RERUN: John Taylor (and 149 other) Republican economists: "An increase in the national debt limit that is not accompanied by significant spending cuts and budget reforms to address our government’s spending addiction will harm private-sector job creation in America": Rebutted by John Taylor (and Robert Hall), Macroeconomics, 5th ed.: "We now know that an increase in government spending... increases the interest rate and increases income.... [T]he increase in government demand increases GDP through the multiplier.... [But] interest rates must [also] rise to offset the increase in money demand.... This increase in interest rates will reduce investment demand and net exports and thus offset some of the stimulus to GDP caused by government spending. The offsetting negative effect is crowding out.... An expansionary fiscal policy will have a relatively strong effect on aggregate demand if interest rates don't rise by much [when government spending increases]..."
RERUN: Mitt Romney's claim that we are only inches away from ceasing to be a free market economy: Buce: "[W]hen Mitt Romney says that we are 'only inches away from ceasing to be a free market economy', you'd just have to write it up as an arrogant, insolent, baldfaced lie. Which is pretty much what they are calling it over at Politifact, the Poynter journalistic fact-checker (sourced, ironically, in large measure, to those bomb-throwing insurrectionists at the Heritage Foundation).... [T]he US ranks ninth from the top "freest") out of 179.... None of this is surprising to anyone of even mildly wonky sentiments, a group which clearly includes Romney himself. But here's an extra irony I hadn't noticed before: health care. Namely that every one of those top eight has some kind of universal public health care. And they virtually all get better results than the US has, and at substantially less cost.... I dunno, maybe Romney (who can clearly say anything with the same schoolboy grin) will soon be telling us that Singapore and Hong Kong (and Switzerland, and Denmark, and Canada, and Ireland, and New Zealand, and Australia) are just mired in post-Leninist purgatory. Others might say otherwise: they might say it shows that freedom can be enhanced (even on a Heritage definition) by the right kind of government intervention. Like, say, in Massachusetts..."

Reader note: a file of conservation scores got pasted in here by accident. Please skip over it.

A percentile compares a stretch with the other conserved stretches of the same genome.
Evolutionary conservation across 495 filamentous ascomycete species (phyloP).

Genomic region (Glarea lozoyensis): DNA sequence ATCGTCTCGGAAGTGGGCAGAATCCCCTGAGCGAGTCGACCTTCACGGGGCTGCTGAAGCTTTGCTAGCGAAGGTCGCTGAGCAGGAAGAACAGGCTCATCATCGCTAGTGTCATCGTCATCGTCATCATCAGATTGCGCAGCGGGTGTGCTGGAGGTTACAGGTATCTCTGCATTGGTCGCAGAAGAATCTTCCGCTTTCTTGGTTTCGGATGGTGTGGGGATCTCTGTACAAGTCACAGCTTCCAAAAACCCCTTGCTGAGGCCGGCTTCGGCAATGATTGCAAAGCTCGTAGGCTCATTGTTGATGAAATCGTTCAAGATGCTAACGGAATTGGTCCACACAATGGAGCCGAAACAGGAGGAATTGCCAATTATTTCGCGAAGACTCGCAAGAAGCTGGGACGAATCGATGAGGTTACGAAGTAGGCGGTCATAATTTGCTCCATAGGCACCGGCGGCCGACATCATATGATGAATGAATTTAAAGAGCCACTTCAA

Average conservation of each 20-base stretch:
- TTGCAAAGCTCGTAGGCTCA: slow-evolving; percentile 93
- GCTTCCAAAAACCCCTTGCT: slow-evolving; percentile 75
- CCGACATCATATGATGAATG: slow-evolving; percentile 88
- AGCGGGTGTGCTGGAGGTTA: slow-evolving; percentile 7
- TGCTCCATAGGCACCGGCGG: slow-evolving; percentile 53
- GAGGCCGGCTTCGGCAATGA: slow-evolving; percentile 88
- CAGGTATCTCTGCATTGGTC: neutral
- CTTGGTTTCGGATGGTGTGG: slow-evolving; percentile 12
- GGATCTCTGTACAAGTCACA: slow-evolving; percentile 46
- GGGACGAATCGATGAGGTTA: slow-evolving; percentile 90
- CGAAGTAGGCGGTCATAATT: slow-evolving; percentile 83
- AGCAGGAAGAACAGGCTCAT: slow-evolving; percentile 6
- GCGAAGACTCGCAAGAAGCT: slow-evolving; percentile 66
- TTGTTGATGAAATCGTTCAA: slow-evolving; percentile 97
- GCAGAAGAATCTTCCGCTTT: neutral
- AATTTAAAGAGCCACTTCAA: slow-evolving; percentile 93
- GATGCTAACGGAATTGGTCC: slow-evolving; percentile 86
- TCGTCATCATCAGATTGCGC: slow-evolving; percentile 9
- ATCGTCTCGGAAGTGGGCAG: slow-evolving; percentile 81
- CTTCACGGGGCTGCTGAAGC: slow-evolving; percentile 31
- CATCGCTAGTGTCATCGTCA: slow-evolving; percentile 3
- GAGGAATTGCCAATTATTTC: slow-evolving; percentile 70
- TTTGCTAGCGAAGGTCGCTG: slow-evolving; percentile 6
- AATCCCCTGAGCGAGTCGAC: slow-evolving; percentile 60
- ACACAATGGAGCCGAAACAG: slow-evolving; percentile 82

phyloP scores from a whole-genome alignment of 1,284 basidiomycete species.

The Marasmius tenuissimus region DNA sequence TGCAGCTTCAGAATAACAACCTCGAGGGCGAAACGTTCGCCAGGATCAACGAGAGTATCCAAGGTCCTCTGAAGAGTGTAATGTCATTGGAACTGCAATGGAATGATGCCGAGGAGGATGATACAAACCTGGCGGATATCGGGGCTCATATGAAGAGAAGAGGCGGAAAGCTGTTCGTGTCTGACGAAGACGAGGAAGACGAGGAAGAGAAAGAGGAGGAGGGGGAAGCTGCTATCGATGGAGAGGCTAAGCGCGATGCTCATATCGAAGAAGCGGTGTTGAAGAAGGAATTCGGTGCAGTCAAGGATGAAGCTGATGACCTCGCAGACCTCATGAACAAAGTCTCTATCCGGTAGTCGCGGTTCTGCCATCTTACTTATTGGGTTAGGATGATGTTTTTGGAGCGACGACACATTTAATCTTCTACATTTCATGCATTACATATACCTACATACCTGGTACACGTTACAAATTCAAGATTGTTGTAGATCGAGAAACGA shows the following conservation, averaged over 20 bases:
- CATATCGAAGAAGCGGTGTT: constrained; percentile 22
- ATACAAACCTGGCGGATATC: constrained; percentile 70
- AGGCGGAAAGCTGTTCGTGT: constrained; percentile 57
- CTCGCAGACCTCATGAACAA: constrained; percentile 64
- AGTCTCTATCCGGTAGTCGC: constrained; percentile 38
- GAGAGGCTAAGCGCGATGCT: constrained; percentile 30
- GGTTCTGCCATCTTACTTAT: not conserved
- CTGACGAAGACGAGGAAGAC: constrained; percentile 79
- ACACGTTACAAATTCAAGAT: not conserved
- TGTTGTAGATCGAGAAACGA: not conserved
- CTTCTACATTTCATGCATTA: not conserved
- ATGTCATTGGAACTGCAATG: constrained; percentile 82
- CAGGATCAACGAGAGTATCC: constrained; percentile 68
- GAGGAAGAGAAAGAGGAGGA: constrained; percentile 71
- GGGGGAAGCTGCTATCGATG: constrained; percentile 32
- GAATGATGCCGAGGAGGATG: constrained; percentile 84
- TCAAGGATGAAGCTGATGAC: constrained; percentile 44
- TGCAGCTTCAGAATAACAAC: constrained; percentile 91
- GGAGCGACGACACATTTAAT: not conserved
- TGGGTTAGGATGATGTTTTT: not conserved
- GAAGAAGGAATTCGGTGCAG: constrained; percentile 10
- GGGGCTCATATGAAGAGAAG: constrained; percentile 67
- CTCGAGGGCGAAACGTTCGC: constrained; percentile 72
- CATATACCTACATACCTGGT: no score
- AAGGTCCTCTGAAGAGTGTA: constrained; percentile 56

RERUN: Douglas Holtz-Eakin's claim that it would be reckless to pass a clean increase in the debt ceiling: Let's quote right-leaning Clive Crook again: "Tea Party true believers may be salivating.... Shutting down the government [by blocking the debt-ceiling increase is a button [Republicans] dare not press.... To do it in 2011, with the economy laid low and financial markets still twitchy, would be the limit of irresponsibility. It would be betting the recovery to make a point. This time, political annihilation might follow, and the party would deserve it..."
RERUN: Robert Lucas's claim that Barack Obama's election has permanently depressed U.S. real GDP by 8%: Matthew Yglesias: "What’s happened, according to Lucas, is that Obama’s policies have caused us to deviate permanently to a lower, European-style growth path. The initiation of Social Security didn’t do that. Nor did its expansion in the 1950s. Nor did the creation of Medicare, Medicaid, Title I federal aid to schools or the War On Poverty. The Clean Air Act didn’t do it. Nor did the Clean Water Act or the Americans With Disabilities Act. George W Bush’s expansion of Medicare didn’t do it. Nothing about the growth of the welfare state in postwar America was able to jar America off the American-style growth path and put it on the European path. And then along came Barack Obama, the Affordable Care Act and a few other bills, and like magic we’re Sweden..... A leading economic scholar thinks Obama’s domestic agenda has been far-and-away the most consequential in American history. It’s kind of a big deal..."